A New Bull Market?

You’re reading this week’s edition of the New Cannabis Ventures weekly newsletter, which we have been publishing since October 2015. The newsletter includes unique insight to help our readers stay ahead of the curve as well as links to the week’s most important news. We post this and all of the newsletters on our website here.


Things definitely changed this week! The DEA is planning to reschedule cannabis from Schedule 1 to Schedule 3. We have never suggested that rescheduling wouldn’t take place, but we were concerned with how much the stocks of the MSOs had rallied in advance of this news. While it’s not a done deal yet, this is a big step forward and would eliminate the evil 280E taxation.

We first wrote about the end of 280E taxes as what the industry and the cannabis stocks need in late 2022. The MSOS ETF was then $10.22, and it is a bit lower now despite the big rally from an all-time low in late August. In the last week of August, when the rumor hit that the Department of Health & Human Services had recommended that the DEA move cannabis from Schedule 1 to Schedule 3, the NCV Global Cannabis Stock Index rallied 21.7%. It exploded this week before pulling back, but it posted a new high for the past year. It has been very volatile:

It’s not so surprising that the sector rallied on Tuesday, when the news hit, but the market is likely a bit ahead of itself. The index closed at 10.52 today, which is up 29.7% so far in 2024. It is up 52.2% from its all-time low set in late October at 6.91. The White House Office of Budget Management must approve the DEA’s move, and there will be a public commentary period. The process should be complete before year-end, perhaps ahead of the elections in November. Still, as we said above, it is not a done deal.

Looking at the action on Tuesday, when the index lifted 20%, some stocks soared that should not have done so, like the Canadian LPs. Rescheduling will have no impact on them. At 420 Investor, I used the big rally to lift cash to the maximum level of 20% in my model portfolio. I invested it on the big dip after, adding mainly two ancillary names. I continue to believe that if 280E goes away, it will help the businesses of the ancillary companies who serve the MSOs. The analysts haven’t changed their forecasts for revenue or adjusted EBITDA, though rescheduling will not likely help either of these metrics. 280E going away will help net income and cash flow from operations.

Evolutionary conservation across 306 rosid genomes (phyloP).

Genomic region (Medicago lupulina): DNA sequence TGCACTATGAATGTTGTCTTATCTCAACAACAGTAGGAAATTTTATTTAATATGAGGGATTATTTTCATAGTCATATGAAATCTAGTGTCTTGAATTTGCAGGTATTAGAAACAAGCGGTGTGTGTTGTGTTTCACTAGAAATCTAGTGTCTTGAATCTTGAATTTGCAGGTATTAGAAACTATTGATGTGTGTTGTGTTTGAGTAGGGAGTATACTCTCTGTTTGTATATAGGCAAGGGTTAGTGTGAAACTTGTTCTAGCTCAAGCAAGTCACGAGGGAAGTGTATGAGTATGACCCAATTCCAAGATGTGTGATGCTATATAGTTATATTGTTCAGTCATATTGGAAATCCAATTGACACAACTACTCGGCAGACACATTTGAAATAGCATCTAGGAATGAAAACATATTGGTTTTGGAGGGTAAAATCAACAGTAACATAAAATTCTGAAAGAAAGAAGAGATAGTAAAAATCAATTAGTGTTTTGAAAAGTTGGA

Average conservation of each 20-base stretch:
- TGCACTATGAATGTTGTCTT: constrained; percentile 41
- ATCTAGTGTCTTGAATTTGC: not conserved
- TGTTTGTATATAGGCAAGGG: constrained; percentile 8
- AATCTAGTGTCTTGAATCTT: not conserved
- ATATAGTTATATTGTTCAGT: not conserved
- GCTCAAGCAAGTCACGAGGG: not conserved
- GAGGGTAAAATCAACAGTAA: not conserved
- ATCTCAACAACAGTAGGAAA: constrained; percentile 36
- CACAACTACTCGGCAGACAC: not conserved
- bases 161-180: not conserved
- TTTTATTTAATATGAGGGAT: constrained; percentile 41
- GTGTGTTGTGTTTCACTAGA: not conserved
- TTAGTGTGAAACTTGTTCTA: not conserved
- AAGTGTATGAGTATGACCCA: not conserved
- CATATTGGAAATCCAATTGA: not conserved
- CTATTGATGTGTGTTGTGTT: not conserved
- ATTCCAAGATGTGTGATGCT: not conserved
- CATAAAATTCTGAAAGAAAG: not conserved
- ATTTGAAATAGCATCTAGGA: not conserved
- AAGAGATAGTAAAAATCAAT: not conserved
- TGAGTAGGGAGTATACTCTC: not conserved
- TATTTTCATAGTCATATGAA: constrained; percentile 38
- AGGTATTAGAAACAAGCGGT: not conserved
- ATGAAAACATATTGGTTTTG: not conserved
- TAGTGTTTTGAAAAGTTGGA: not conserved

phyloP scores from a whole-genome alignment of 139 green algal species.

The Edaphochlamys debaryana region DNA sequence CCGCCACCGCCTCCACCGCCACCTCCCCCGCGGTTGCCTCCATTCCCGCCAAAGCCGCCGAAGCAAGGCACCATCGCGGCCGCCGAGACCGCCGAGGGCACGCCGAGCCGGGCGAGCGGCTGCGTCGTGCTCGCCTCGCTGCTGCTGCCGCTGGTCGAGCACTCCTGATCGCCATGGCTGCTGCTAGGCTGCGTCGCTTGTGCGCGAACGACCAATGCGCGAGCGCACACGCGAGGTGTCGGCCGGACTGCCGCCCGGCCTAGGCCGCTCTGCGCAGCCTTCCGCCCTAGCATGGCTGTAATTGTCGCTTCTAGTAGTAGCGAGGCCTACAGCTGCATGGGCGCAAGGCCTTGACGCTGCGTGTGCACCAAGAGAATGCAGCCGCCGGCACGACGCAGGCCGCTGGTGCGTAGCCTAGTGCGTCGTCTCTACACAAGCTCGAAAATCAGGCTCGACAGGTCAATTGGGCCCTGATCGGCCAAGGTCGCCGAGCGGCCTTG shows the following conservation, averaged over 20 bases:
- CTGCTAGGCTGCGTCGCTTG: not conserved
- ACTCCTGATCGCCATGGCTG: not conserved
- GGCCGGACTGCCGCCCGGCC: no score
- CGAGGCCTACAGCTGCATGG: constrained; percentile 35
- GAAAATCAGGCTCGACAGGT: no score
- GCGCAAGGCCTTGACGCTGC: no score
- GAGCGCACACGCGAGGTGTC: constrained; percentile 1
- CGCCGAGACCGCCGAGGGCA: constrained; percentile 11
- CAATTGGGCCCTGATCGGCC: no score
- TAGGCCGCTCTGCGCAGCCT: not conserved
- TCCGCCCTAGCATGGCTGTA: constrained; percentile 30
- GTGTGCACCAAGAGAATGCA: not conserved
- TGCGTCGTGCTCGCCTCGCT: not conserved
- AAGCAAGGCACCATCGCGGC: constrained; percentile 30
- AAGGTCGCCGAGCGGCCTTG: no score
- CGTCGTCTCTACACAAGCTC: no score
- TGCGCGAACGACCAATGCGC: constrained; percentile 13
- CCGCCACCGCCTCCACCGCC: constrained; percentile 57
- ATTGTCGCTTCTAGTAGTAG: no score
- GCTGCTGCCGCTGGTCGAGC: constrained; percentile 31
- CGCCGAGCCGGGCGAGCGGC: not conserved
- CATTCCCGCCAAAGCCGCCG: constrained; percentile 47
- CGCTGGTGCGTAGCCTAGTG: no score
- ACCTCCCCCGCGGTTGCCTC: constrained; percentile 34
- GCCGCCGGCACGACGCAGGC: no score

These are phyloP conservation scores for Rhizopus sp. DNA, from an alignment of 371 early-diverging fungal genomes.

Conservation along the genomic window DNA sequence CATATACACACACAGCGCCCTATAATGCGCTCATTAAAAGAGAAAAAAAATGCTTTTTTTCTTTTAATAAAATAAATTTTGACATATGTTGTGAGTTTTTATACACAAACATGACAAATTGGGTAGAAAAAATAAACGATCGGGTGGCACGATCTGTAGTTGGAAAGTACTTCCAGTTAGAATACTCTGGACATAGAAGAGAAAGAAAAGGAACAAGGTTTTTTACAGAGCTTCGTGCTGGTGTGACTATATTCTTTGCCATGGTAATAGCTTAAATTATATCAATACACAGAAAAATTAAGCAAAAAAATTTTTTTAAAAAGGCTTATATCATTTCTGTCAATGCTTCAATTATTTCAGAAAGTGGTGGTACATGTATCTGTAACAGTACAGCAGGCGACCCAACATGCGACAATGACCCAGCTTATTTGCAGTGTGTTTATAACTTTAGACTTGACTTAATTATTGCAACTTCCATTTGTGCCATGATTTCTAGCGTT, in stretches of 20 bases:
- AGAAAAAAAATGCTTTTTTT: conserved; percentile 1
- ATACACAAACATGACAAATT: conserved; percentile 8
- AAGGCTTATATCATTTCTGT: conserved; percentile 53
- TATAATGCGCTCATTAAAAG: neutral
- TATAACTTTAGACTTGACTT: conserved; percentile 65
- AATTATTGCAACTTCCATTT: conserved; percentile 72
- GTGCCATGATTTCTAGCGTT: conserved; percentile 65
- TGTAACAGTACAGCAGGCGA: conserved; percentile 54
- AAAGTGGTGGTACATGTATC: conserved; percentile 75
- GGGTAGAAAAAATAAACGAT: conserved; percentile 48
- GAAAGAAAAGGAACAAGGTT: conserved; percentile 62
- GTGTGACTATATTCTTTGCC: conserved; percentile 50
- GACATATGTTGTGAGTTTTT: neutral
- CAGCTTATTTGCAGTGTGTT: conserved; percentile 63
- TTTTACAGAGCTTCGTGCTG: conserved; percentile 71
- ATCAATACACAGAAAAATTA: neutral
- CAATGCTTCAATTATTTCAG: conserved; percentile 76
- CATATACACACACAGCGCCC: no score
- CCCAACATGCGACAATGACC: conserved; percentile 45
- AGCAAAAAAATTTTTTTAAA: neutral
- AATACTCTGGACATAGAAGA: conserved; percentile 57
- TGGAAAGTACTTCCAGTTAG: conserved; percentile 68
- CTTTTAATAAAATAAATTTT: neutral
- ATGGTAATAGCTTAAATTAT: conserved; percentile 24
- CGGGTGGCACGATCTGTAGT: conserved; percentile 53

Investors should be relieved that the DEA has finally taken action, but they should also appreciate that it’s not yet final. There seems to be no need to chase stocks, but being set up to buy makes a lot of sense. I think that there are some ancillary names that could do a lot better if 280E goes away, but the ancillary index is up only modestly quarter-to-date. It is still below its 52-week high too.

The bear market for the Global Cannabis Stock Index, which began more than three years ago, may be over. Cannabis stocks seem cheap and are down a lot from where they are three years ago. If 280E goes away, this is very positive, especially for the MSOs, which are already up a lot. We would like to say that a new bull market has begun, but we aren’t yet ready to say so. The rescheduling is very likely to go through, but it may not, and its failure would weigh heavily on the MSOs. Even if there is rescheduling, the MSOs may sell stock to fix their balance sheets. This is not the time for investors to bet big. Instead, investors should pay close attention and perhaps buy dips.

New Cannabis Ventures publishes curated articles as well as exclusive news. Here is some of the most important content from this week:


Earnings Season Set to Begin

Global Cannabis Stock Index Retreats Before Bouncing Big

One Cannabis Sub-Sector Fell in April

Financial Reports

Hawthorne Sales Plunge Again

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Exclusive article by Alan Brochstein, CFA
Alan Brochstein, CFA
Based in Houston, Alan leverages his experience as founder of online community 420 Investor, the first and still largest due diligence platform focused on the publicly-traded stocks in the cannabis industry. With his extensive network in the cannabis community, Alan continues to find new ways to connect the industry and facilitate its sustainable growth. At New Cannabis Ventures, he is responsible for content development and strategic alliances. Before shifting his focus to the cannabis industry in early 2013, Alan, who began his career on Wall Street in 1986, worked as an independent research analyst following over two decades in research and portfolio management. A prolific writer, with over 650 articles published since 2007 at Seeking Alpha, where he has 70,000 followers, Alan is a frequent speaker at industry conferences and a frequent source to the media, including the NY Times, the Wall Street Journal, Fox Business, and Bloomberg TV. Contact Alan: Twitter | Facebook | LinkedIn | Email

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